How it is taken

Dinutuximab beta is given as an infusion (drip) into a vein. Each course
of treatment with the medicine is given for 5 or 10 days every 35 days.
It is given for a total of 5 courses. The recommended dose depends on
the patient’s weight and height.iii

Data supporting its use

Dinutuximab beta has been investigated in a number of clinical trials
for high-risk neuroblastoma.ii During the NICE appraisal, the
primary clinical evidence came from APN311-302, a multinational,
open-label, randomised, controlled Phase III trial comparing dinutuximab
beta plus isotretinoin (n=189) with dinutuximab beta plus isotretinoin
plus interleukin-2 (n=190).i,ii The primary outcome in the
trial was event-free survival at three years (disease progression or
relapse, death and secondary tumour defined as events) with OS, overall
response, and incidence of relapsed or refractory disease included as
secondary outcomes.ii This study consisted of up to five
different comparison phases, one of which was treatment with dinutuximab
beta with or without interleukin-2 (IL-2) during the maintenance phase ,
in the first line setting.ii

In APN311-302, the 3-year event free survival (primary endpoint) showed
rates of 55% without IL-2 and 61% with IL-2 (p=0.3202) while the 3-year
OS rates were 64% and 69%, respectively (p=0.6114).i A
comparison to an historical control group obtained from an earlier
patient enrolment within the APN311-302 study (between 2002 and 2010)
was performed using 450 high-risk neuroblastoma patients, who did not
receive immunotherapy. Given the relatively high number of patients it
is expected that these patients are representative of patients with
high-risk neuroblastoma seen in clinical practice during this period.
This comparison showed that the percentage of patients that were still
alive after three years of follow-up was 12% higher after dinutuximab
beta treatment (with or without IL-2) than for patients who did not
receive immunotherapy, a difference considered clinically relevant.ii
It also showed an OS rate of around 65% at 5 years with dinutuximab beta
versus 50% in the historical control group (p=<0.0001).ii

At marketing authorisation, the European Medicines Agency considered
that the available data set was not comprehensive and that measures were
necessary to generate additional efficacy and safety data. EUSA Pharma
is committed to this and is continuing to collect further data to widen
the body of efficacy and safety information available on this medicine.ii

Side effects

Side effects with dinutuximab beta are common. In general, the most
common side effects with dinutuximab beta (which may affect more than 7
in 10 people) are pyrexia (fever) and pain. Other side effects (which
may affect more than 3 in 10 people) are hypersensitivity (allergy),
vomiting, diarrhoea, capillary leak syndrome (leakage of fluid from
blood vessels that can cause swelling and a drop in blood pressure) and
hypotension (low blood pressure).iii

In the APN311-302 study, 98.9% of patients (362 of 366) in both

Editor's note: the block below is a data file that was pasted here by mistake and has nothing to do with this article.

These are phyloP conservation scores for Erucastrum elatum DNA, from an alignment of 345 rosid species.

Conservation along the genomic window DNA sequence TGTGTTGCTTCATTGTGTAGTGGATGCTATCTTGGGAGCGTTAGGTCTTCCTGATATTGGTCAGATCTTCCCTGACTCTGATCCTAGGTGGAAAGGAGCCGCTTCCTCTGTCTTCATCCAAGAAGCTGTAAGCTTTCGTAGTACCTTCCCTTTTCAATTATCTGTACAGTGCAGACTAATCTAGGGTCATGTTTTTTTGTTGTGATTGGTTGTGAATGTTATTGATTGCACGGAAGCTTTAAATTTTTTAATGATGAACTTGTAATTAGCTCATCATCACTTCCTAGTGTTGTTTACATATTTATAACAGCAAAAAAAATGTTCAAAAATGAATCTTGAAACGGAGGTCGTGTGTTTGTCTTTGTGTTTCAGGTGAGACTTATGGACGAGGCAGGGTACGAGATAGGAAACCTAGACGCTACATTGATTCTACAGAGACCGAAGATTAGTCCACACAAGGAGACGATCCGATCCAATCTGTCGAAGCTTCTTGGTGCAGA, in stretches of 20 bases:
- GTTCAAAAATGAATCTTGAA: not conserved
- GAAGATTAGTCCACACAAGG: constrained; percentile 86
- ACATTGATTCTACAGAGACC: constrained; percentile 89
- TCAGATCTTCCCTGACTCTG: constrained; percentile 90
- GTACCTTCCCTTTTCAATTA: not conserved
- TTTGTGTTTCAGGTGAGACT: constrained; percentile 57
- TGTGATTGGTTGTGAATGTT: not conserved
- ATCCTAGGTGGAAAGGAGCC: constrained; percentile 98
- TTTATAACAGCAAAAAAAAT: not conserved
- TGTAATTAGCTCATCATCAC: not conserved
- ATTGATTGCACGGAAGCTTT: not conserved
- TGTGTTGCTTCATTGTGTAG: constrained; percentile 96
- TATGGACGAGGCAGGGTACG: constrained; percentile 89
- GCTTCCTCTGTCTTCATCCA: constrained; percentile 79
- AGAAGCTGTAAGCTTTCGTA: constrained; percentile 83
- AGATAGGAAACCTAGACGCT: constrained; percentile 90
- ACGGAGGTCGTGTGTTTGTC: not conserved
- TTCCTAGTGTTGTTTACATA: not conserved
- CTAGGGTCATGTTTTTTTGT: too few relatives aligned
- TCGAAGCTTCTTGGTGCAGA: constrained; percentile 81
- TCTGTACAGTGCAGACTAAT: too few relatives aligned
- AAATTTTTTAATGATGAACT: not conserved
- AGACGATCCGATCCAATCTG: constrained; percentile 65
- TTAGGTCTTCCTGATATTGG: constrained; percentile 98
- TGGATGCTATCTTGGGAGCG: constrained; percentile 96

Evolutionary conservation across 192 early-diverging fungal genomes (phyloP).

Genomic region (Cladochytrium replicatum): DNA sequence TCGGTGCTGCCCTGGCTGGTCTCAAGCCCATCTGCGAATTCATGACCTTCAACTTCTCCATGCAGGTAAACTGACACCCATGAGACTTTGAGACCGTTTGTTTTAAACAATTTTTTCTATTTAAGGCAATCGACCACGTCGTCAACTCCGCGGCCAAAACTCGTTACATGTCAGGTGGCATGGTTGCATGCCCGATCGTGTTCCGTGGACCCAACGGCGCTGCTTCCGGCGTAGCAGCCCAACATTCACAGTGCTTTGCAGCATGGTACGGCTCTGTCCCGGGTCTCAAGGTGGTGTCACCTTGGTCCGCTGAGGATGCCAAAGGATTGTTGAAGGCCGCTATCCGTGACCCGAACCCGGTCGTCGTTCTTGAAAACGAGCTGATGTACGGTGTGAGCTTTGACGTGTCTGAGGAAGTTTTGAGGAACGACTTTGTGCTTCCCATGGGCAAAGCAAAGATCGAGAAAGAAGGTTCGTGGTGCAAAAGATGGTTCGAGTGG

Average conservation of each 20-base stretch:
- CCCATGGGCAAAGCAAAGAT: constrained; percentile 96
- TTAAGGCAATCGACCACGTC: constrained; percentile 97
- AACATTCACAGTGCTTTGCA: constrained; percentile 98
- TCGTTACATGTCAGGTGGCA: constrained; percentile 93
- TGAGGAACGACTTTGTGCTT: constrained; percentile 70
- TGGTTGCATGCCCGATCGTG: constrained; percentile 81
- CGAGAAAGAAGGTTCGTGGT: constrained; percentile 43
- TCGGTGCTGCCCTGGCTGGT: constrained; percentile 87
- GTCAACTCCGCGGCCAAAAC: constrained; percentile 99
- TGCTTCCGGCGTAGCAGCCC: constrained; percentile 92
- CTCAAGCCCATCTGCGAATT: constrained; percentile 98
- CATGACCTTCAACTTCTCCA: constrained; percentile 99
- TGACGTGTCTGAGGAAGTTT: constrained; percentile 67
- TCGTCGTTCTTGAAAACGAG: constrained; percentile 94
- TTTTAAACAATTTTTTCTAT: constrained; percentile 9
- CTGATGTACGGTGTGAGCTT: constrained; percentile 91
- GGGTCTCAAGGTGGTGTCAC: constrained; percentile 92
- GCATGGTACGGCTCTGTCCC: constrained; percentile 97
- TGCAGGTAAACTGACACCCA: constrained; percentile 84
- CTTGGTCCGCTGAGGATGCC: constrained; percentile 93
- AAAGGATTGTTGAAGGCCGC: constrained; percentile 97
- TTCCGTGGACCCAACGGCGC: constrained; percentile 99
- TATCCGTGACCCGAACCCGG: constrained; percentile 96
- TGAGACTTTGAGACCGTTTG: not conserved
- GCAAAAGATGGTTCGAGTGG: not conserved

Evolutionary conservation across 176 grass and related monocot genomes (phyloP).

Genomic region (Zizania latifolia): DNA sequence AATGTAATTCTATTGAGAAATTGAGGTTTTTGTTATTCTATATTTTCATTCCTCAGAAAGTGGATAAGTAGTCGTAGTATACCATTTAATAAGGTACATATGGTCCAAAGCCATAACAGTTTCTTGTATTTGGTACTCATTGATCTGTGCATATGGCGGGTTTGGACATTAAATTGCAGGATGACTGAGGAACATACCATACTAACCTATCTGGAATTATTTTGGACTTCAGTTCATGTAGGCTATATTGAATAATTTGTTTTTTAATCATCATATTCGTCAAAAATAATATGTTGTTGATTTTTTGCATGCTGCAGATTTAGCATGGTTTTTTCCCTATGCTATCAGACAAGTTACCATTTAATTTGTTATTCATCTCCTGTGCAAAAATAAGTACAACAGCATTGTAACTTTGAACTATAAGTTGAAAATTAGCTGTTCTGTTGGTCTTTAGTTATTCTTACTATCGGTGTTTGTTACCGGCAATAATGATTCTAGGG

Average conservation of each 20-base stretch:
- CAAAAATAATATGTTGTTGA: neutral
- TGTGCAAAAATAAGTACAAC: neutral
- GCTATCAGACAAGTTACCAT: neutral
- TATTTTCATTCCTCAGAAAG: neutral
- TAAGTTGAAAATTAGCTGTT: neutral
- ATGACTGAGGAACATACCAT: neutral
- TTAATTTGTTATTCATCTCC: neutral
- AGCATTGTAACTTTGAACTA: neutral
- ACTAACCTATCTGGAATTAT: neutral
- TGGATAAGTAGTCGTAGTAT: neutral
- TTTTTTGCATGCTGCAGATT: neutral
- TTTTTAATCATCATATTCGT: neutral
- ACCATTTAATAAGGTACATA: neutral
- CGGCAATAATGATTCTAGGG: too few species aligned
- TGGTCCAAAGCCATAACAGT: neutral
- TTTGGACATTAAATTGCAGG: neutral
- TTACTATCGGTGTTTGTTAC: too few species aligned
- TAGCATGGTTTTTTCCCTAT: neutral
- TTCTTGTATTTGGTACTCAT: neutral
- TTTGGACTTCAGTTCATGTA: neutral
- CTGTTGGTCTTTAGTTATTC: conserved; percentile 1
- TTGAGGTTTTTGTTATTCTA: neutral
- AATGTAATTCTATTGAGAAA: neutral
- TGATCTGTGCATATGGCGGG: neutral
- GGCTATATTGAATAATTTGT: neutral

treatment group experienced toxicities. Serious adverse events were
reported more frequently in patients receiving IL-2 (46% of 183
patients) compared to patients not receiving IL-2 (27% of 183 patients).
Serious adverse events leading to discontinuation of treatment were more
frequent in the IL2 arm than the group without IL2,17% vs 6% of
patients, respectively.ii

Further details of side effects can be found in the Summary of Product
Characteristics on the EMA websiteviii http://www.ema.europa.eu/ema/index.jsp?curl=pages/medicines/human/medicines/003918/human_med_002104.jsp&mid=wc0b01ac058001d124

About EUSA Pharma

Founded in March 2015, EUSA Pharma is a specialty pharmaceutical company
with commercial operations across Europe and the USA and a wider
distribution network in approximately 40 further countries. The
management team comprises highly-experienced pharmaceutical
professionals with a proven track record of successfully identifying,
developing and commercialising innovative medicines that advance patient
care and improve their wellbeing. For more information visit: http://www.eusapharma.com.

References

i NICE Final Appraisal Determination (FAD) for dinutuximab
beta for treating neuroblastoma.ii QARZIBA Public
Assessment Report. Available at http://www.ema.europa.eu/docs/en_GB/document_library/EPAR_-_Public_assessment_report/human/003918/WC500227726.pdf
Accessed July 2018iii QARZIBA EPAR – Summary for the
public. Available at http://www.ema.europa.eu/docs/en_GB/document_library/EPAR_-_Summary_for_the_public/human/003918/WC500227727.pdf
Accessed July 2018iv Cancer Research UK: About
Neuroblastoma. Key fact available at https://bit.ly/2NjdR2b
Accessed July 2018.v Cancer Research UK: Children’s
cancers. Children’s SNS tumour incidence. Available at https://www.cancerresearchuk.org/health-professional/cancer-statistics/childrens-cancers/incidence#heading-Eleven
Accessed July 2018.vi NICE dinutuximab beta committee
papers. Available at https://www.nice.org.uk/guidance/gid-ta10069/documents/committee-papers
Accessed July 2018.vii Cancer Research UK –
neuroblastoma treatment by risk group. Key fact available at https://www.cancerresearchuk.org/about-cancer/childrens-cancer/neuroblastoma/treatment-risk-group
Accessed July 2018.

viii QARZIBA SmPC – Available at http://www.ema.europa.eu/docs/en_GB/document_library/EPAR_-_Product_Information/human/003918/WC500227724.pdf
Accessed July 2018.

?This medicinal product is subject to additional monitoring. This
will allow quick identification of new safety information. Adverse
events should be reported. Reporting forms and information can be found
at www.mhra.gov.uk/yellowcardreporting.
Adverse events should also be reported to EUSA Pharma. Email: safety@eusapharma.com
Fax: +44(0)3305 001167